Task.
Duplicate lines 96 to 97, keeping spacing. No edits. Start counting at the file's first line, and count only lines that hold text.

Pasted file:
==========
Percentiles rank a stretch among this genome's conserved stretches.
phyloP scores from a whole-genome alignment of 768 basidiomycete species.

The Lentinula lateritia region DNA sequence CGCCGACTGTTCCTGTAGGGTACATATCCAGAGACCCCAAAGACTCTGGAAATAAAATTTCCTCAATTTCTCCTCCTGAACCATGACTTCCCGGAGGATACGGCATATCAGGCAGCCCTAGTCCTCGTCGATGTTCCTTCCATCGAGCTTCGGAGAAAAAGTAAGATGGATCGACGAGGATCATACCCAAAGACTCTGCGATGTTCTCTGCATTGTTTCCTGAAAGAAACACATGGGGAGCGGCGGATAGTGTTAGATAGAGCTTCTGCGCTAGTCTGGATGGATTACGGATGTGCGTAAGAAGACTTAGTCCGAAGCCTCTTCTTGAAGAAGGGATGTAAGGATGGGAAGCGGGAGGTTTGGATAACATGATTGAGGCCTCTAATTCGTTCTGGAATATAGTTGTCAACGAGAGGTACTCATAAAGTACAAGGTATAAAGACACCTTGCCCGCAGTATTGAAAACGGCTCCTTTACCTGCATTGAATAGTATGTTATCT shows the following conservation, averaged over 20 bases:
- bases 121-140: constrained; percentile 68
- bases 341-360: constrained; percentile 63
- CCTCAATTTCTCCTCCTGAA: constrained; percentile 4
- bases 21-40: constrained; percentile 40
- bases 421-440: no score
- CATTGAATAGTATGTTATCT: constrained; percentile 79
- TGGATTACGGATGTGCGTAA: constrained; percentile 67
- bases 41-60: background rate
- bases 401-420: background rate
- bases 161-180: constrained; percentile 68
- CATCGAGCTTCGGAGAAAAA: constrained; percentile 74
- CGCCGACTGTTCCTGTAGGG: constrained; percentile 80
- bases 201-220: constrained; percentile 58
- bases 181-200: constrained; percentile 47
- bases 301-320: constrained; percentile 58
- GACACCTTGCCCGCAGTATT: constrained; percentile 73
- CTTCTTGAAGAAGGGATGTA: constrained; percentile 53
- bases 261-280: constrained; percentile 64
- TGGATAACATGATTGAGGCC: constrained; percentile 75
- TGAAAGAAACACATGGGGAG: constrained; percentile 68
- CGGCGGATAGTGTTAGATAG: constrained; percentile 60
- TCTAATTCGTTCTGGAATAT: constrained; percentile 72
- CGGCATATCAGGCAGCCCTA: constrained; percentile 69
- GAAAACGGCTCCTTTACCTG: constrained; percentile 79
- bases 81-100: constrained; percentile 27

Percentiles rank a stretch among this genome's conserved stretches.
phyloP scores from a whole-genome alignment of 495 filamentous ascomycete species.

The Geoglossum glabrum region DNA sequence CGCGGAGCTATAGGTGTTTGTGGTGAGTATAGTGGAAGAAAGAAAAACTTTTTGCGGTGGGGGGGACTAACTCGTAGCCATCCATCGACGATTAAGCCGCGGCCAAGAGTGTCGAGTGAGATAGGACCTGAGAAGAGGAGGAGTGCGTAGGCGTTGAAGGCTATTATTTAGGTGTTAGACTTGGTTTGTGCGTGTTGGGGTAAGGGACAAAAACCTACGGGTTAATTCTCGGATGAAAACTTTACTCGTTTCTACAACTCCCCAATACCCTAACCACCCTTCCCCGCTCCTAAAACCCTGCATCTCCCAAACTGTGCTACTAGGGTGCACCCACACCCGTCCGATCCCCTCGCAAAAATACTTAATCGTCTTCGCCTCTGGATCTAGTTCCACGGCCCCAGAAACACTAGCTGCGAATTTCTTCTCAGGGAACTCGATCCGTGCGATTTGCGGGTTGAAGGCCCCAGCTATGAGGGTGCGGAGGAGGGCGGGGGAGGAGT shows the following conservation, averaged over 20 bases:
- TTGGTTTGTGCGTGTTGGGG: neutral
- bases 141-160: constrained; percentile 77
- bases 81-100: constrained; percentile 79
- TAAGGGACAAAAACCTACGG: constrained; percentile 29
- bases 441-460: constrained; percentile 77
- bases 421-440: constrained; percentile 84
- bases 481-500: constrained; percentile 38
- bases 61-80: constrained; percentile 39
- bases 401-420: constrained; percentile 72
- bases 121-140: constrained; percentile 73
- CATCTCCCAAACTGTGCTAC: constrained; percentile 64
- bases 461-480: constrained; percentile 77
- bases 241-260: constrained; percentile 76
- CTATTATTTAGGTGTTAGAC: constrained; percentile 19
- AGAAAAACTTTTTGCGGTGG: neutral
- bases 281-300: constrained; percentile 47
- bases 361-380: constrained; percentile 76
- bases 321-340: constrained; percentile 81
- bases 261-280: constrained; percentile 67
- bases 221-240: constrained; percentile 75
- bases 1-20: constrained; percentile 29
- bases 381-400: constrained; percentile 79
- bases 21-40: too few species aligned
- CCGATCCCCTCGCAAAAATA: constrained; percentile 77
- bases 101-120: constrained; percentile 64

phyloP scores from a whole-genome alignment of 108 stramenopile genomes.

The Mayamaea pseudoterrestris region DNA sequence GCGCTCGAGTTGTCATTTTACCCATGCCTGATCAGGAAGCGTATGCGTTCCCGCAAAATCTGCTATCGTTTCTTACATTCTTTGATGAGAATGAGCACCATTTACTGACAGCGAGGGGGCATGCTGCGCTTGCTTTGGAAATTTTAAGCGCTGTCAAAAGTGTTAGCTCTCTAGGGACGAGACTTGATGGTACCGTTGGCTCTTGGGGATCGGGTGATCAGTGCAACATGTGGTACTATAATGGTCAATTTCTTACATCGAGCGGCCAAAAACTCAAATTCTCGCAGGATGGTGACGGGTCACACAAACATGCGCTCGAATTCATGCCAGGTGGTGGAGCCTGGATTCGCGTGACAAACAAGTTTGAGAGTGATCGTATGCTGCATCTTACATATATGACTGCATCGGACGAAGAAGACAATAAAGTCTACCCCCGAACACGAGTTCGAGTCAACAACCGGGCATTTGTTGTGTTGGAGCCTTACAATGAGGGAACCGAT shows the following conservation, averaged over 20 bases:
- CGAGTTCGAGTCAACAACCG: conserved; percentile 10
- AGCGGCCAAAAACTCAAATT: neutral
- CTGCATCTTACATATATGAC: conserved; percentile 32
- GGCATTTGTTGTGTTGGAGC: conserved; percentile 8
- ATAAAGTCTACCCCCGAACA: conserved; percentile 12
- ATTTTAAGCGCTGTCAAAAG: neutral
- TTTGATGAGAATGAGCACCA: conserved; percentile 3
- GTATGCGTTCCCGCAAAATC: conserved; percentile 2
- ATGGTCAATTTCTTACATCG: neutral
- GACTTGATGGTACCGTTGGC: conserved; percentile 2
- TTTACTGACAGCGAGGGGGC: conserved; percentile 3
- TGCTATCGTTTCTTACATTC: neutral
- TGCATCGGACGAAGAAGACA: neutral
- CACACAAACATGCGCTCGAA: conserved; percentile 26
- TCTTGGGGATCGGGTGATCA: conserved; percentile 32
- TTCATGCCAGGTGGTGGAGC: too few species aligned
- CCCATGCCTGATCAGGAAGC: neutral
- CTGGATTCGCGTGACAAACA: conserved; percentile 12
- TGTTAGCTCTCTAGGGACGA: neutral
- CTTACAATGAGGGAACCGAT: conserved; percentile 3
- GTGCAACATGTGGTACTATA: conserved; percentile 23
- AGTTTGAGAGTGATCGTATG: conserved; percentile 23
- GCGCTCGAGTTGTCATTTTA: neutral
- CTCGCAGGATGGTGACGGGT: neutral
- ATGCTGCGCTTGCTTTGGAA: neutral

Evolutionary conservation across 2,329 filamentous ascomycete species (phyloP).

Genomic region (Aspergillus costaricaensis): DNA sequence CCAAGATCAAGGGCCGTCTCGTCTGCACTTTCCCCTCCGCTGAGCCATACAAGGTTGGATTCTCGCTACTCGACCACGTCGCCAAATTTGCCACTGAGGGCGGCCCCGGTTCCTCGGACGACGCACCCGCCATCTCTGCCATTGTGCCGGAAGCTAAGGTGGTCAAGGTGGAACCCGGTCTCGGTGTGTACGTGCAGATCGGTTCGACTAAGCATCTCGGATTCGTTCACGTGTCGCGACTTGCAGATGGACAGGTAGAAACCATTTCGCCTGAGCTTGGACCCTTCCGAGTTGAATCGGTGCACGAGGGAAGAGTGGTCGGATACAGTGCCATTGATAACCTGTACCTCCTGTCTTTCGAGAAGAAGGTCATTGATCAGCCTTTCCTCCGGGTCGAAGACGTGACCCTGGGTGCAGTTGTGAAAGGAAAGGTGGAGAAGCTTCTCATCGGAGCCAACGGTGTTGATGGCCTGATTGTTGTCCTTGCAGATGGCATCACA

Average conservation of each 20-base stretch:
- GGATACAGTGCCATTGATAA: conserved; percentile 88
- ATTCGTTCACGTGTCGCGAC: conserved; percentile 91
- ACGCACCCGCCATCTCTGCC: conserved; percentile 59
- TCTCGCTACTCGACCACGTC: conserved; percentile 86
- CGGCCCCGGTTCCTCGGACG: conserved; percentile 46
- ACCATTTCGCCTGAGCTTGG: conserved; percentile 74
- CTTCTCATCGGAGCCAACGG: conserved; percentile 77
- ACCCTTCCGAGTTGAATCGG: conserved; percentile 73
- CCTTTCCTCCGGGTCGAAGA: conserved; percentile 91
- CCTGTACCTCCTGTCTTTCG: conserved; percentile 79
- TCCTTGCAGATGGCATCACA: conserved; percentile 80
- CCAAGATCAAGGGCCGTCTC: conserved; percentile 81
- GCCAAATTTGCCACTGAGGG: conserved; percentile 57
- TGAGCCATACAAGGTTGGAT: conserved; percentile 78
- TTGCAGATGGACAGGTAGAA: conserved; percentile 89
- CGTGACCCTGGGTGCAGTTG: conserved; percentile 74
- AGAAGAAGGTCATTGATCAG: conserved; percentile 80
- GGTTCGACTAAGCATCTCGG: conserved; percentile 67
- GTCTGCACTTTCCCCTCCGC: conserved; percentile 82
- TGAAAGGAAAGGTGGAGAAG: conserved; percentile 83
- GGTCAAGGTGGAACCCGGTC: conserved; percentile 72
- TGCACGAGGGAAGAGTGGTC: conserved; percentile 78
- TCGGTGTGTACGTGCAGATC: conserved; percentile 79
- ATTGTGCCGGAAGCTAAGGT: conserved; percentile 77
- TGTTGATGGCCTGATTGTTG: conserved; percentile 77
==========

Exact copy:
- CCTGTACCTCCTGTCTTTCG: conserved; percentile 79
- TCCTTGCAGATGGCATCACA: conserved; percentile 80